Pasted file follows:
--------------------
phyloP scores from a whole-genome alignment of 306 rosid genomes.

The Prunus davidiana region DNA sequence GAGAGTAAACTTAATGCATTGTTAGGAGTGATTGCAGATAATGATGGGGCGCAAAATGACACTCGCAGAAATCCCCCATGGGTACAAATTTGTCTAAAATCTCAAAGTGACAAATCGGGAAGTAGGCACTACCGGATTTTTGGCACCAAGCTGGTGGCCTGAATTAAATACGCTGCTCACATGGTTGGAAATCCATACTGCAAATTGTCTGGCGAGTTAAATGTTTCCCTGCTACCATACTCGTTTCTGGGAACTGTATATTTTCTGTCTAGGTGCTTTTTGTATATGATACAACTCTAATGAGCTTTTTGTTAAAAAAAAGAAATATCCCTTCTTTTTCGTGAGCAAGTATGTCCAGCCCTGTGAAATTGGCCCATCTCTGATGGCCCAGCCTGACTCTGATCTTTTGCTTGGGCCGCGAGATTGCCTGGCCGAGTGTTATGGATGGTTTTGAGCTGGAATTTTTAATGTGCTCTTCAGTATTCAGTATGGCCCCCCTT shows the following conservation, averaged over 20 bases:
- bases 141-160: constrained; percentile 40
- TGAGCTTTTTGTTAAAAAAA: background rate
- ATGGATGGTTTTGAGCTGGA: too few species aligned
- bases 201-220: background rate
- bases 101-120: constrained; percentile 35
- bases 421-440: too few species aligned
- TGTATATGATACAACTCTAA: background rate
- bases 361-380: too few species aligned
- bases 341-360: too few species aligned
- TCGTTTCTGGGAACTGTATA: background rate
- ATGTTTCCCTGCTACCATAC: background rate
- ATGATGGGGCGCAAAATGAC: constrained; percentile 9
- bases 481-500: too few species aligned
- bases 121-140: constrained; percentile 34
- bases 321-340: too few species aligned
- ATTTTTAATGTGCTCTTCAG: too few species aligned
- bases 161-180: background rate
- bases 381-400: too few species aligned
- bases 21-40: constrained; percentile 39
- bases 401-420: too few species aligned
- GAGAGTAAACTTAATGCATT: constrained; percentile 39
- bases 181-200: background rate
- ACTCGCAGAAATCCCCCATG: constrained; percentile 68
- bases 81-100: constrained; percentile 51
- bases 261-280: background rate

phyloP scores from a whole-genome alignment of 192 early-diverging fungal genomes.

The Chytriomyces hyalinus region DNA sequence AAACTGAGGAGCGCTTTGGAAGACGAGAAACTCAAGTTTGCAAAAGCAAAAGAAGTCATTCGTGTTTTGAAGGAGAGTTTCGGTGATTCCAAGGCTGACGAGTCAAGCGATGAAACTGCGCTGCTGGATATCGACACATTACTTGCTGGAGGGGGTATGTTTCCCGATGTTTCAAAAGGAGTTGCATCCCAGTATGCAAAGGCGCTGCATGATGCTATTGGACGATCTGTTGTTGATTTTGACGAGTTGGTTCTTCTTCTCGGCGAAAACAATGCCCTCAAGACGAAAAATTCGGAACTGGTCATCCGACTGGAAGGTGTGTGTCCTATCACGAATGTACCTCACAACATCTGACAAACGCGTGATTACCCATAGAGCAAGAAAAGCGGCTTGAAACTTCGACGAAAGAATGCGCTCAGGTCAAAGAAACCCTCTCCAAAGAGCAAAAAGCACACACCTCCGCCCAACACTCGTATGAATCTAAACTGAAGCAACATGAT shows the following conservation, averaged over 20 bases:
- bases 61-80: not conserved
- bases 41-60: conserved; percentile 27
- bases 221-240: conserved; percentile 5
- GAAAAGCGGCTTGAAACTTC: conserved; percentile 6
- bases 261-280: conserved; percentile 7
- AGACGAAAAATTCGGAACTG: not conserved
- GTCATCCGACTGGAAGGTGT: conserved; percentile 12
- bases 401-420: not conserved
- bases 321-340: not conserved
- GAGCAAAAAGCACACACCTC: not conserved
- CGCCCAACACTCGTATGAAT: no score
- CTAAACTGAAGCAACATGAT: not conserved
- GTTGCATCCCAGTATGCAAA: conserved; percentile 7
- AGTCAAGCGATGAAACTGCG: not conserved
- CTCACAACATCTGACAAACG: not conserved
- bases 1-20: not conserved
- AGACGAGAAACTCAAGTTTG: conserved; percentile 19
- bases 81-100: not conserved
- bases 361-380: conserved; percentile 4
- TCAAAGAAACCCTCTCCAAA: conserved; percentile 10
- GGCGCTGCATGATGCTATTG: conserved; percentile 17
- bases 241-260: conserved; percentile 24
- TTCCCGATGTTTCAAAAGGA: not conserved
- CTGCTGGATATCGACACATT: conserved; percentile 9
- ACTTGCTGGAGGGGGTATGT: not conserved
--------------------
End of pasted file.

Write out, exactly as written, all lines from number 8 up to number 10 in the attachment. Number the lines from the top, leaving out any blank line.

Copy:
- bases 421-440: too few species aligned
- TGTATATGATACAACTCTAA: background rate
- bases 361-380: too few species aligned